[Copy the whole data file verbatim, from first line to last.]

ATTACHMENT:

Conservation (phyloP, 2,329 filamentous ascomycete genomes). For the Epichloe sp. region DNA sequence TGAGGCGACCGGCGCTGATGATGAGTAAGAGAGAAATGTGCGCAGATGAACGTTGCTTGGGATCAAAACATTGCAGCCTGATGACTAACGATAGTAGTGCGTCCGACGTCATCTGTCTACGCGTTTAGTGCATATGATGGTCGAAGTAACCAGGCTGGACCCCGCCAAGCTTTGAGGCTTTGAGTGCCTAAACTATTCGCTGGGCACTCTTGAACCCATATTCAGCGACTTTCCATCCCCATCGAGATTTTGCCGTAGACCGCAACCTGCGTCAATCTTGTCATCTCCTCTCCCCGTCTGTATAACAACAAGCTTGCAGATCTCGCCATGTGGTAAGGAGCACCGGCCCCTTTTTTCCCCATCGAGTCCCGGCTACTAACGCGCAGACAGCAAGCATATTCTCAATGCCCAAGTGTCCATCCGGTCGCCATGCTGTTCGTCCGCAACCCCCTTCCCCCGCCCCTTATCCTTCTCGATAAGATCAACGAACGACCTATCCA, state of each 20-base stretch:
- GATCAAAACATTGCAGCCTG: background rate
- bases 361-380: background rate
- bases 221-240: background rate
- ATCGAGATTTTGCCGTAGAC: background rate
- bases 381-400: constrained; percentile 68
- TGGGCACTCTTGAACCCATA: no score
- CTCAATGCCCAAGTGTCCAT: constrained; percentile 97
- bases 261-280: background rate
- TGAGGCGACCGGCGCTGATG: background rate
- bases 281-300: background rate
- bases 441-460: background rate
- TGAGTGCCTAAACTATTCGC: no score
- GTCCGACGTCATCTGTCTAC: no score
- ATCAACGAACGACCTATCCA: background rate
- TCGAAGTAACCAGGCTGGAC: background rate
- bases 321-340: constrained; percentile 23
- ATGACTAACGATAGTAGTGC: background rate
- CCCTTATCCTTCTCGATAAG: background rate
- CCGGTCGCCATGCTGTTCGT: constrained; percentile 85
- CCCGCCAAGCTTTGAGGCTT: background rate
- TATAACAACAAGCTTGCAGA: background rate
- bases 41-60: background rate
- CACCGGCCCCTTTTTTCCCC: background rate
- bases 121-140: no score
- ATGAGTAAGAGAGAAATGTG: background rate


Conservation (phyloP, 2,329 filamentous ascomycete genomes). For the Epichloe sp. region DNA sequence TGAGGCGACCGGCGCTGATGATGAGTAAGAGAGAAATGTGCGCAGATGAACGTTGCTTGGGATCAAAACATTGCAGCCTGATGACTAACGATAGTAGTGCGTCCGACGTCATCTGTCTACGCGTTTAGTGCATATGATGGTCGAAGTAACCAGGCTGGACCCCGCCAAGCTTTGAGGCTTTGAGTGCCTAAACTATTCGCTGGGCACTCTTGAACCCATATTCAGCGACTTTCCATCCCCATCGAGATTTTGCCGTAGACCGCAACCTGCGTCAATCTTGTCATCTCCTCTCCCCGTCTGTATAACAACAAGCTTGCAGATCTCGCCATGTGGTAAGGAGCACCGGCCCCTTTTTTCCCCATCGAGTCCCGGCTACTAACGCGCAGACAGCAAGCATATTCTCAATGCCCAAGTGTCCATCCGGTCGCCATGCTGTTCGTCCGCAACCCCCTTCCCCCGCCCCTTATCCTTCTCGATAAGATCAACGAACGACCTATCCA, state of each 20-base stretch:
- GATCAAAACATTGCAGCCTG: background rate
- bases 361-380: background rate
- bases 221-240: background rate
- ATCGAGATTTTGCCGTAGAC: background rate
- bases 381-400: constrained; percentile 68
- TGGGCACTCTTGAACCCATA: no score
- CTCAATGCCCAAGTGTCCAT: constrained; percentile 97
- bases 261-280: background rate
- TGAGGCGACCGGCGCTGATG: background rate
- bases 281-300: background rate
- bases 441-460: background rate
- TGAGTGCCTAAACTATTCGC: no score
- GTCCGACGTCATCTGTCTAC: no score
- ATCAACGAACGACCTATCCA: background rate
- TCGAAGTAACCAGGCTGGAC: background rate
- bases 321-340: constrained; percentile 23
- ATGACTAACGATAGTAGTGC: background rate
- CCCTTATCCTTCTCGATAAG: background rate
- CCGGTCGCCATGCTGTTCGT: constrained; percentile 85
- CCCGCCAAGCTTTGAGGCTT: background rate
- TATAACAACAAGCTTGCAGA: background rate
- bases 41-60: background rate
- CACCGGCCCCTTTTTTCCCC: background rate
- bases 121-140: no score
- ATGAGTAAGAGAGAAATGTG: background rate